Steel City Insider’s Jim Wexell is reporting the news that Steelers Nation has both anticipated and dreaded during the Steeler 2015 off season: Pittsburgh Steelers legend Troy Polamalu retires.
As Jim Wexell reports, the decision is rooted deeply in Troy Polamalu’s Greek Orthodox faith, and as he reflected on the situation during the Holy Week, the decision became clear. Polamalu, who is 33 related to Wexell in these terms:
Thirty-three is obviously significant because of Christ being 33; and 12 years, 12 apostles. I’m not superstitious by any means but I always thought that if I played 12 years and retire from football at 33 and give my life and give my body and give my blood to this game, I think that would be a pretty significant landmark in my life.
Polamalu shared that he sought advice from friends and colleagues and was told over and over again that he had nothing to prove. He also Polmalu confided to Wexell that he is not sure what he will do now that he has decided it is time for him to being “Life’s work,” but he also relayed that his decision was based in his family.
Steelers Lose a Leader, Steelers Nation Gains a Leader
Troy Polamlu’s presence will be missed by the Pittsburgh Steelers, both on and off the field. Troy Polamalu was a leader. He might have been a quiet leader, but led by example.
While his skills have been in decline for several years, Polamalu in his prime was one of the best. He wasn’t simply one of best Steelers to play in this second Super Bowl era. He wasn’t simply one of the best Steelers ever.
- Troy Polamalu was one of the greatest players ever to put in an NFL football uniform.
Football is the ultimate team game. Yes, football teams have their stars are both sides of the ball, and quarterbacks, because they touch the ball on ever play, have disproportionate influence. But it is truly rare to find a non-quarterback who can take over a game, and finding defensive players who can alter the course of a game is ever rarer.
- Joe Greene could. Dick Butkis did it. Lawrence Taylor dominated. Mel Blount forced the NFL to change rules.
As my friend Ivan Cole at Behind the Steel Curtain has said, Troy Polamalu is one of those rare “generational” players – meaning literally what it says, Troy Polamlau is one of those players who you literally only see once a generation.
To understand what this means, take a look at Troy Polamalu’s stat sheet. The record shows that he only has 3 interceptions returned for touchdowns in the regular season and 1 in the post season.
- While that’s certainly respectable, its deceptively pedestrian.
After all, William Gay had 3 pick sixes in 2014 alone. But what makes a player special, what makes a player generational, isn’t simply their ability to make big plays, but to make them at opportune times.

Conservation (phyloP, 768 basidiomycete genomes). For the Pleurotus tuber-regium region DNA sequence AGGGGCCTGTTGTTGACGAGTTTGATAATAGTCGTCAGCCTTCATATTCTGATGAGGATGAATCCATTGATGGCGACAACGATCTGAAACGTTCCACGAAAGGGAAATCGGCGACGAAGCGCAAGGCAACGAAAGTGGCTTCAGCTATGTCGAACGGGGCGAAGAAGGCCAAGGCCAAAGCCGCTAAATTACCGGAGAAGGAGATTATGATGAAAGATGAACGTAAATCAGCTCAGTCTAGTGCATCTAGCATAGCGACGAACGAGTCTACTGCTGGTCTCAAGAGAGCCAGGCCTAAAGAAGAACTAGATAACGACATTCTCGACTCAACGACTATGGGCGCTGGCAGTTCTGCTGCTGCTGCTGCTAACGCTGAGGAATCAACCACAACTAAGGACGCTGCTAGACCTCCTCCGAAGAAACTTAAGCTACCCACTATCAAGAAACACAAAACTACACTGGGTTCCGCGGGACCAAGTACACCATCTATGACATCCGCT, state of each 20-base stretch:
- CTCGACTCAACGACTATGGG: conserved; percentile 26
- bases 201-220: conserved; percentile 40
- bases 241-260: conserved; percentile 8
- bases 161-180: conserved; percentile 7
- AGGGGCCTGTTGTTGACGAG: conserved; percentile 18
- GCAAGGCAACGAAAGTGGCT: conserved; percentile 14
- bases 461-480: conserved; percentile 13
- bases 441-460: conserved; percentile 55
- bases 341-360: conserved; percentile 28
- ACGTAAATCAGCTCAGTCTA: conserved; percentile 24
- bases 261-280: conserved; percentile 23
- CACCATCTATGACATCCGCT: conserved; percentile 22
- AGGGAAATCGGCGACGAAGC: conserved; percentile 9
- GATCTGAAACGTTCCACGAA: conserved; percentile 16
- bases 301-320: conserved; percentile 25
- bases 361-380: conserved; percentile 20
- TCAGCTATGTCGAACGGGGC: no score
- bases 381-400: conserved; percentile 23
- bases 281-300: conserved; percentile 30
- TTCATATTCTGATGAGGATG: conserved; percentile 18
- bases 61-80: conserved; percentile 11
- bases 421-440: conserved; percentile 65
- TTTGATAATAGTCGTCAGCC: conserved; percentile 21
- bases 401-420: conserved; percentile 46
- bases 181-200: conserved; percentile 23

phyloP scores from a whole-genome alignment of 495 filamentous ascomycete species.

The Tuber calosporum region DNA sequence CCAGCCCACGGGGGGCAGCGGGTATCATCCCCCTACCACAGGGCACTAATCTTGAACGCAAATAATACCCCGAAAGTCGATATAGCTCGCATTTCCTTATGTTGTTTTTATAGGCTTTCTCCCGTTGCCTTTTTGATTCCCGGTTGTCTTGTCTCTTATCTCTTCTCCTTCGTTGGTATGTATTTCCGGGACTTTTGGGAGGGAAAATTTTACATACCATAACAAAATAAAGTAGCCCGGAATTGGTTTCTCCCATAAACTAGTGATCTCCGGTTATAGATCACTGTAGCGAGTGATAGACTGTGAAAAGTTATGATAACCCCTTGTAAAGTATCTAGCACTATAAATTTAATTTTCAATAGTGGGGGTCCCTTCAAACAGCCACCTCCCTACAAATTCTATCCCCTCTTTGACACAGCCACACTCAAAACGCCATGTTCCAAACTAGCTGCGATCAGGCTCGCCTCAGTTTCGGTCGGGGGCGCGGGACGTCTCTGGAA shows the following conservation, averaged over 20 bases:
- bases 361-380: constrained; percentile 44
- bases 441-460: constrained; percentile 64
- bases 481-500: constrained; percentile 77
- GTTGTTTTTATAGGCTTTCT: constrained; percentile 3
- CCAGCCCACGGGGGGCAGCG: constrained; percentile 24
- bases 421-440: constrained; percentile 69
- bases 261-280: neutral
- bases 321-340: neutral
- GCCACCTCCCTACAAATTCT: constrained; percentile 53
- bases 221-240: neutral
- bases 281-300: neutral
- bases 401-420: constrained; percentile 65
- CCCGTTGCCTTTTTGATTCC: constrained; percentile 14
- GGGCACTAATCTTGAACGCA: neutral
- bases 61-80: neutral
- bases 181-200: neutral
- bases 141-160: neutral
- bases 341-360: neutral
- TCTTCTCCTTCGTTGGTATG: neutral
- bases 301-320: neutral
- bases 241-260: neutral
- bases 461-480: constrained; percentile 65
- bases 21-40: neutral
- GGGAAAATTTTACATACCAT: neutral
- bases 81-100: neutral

Perhaps no Pittsburgh Steeler in history excelled at rising to the occasion when it was necessary more than Troy Polamlau. Consider:
- His first pick six sealed a crucial victory for a 2-1 Steelers squad with a rookie quarterback named Ben Roethlisberger
- In the 2005 Divisional playoffs his wrongly overturned interception of Peyton Manning would have and should have ended that contest
- The next time he took an interception to the house was in the AFC Championship
- Two years later he’d strip sack Joe Flacco to turn the tide in a key 2010 road win at Baltimore
And those are just a sampling of Troy Polamlau’s heroics in truly big Pittsburgh Steelers games. He did it time and time again through his career, whether it was in the gravity defying pick in the Steeler 11-10 victory over San Diego, his goal line pick vs. Buffalo in 2010, or his overtime interception vs. at Atlanta earlier that year.
Let’s watch his greatest play one last time:
By any measure, this is truly a incredible play.
But keep the context in mind:
The post-Noll Steelers were 1-5 at Three Rivers Stadium and Heinz Field in AFC Championship games. 5 minutes earlier the Baltimore Ravens had just narrowed to the Steelers lead to 2 points, and had their defense stopped the Steelers offense cold for the entire 4th quarter.
- A Hollywood screenwriter couldn’t have scripted Troy Polamlau’s finest moment any better.
That ability to make plays in a timely manner is what separates the good from the truly great. It’s what lifts a linebacker like Greg Lloyd or James Harrison over player such as Jason Gildon, who might have better stats.
Polamalu’s Retirement Echos Other Steelers Legends
Troy Polamlau also related something special to Jim Wexell as he recounted:
But when I started this process and started to debate whether I should come back or should I play, that was kind of the sign for me to say ‘Whoa, if you’re just even debating it maybe you shouldn’t play anymore….
From up in heaven, former Pittsburgh Steelers head coach Chuck Noll is going be hearing that and smiling. Whenever one of the Super Steelers approached Noll about the possibility of retiring, the Emperor delivered the same response, “If you’re thinking about retiring, you should retire.”
Chuck Noll may have passed away, but Troy Polamalu remains an apostle. How approporate. Because although Troy Polamlau never played for Chuck Noll, his status as a Steelers legend is every bit the equal of those who did.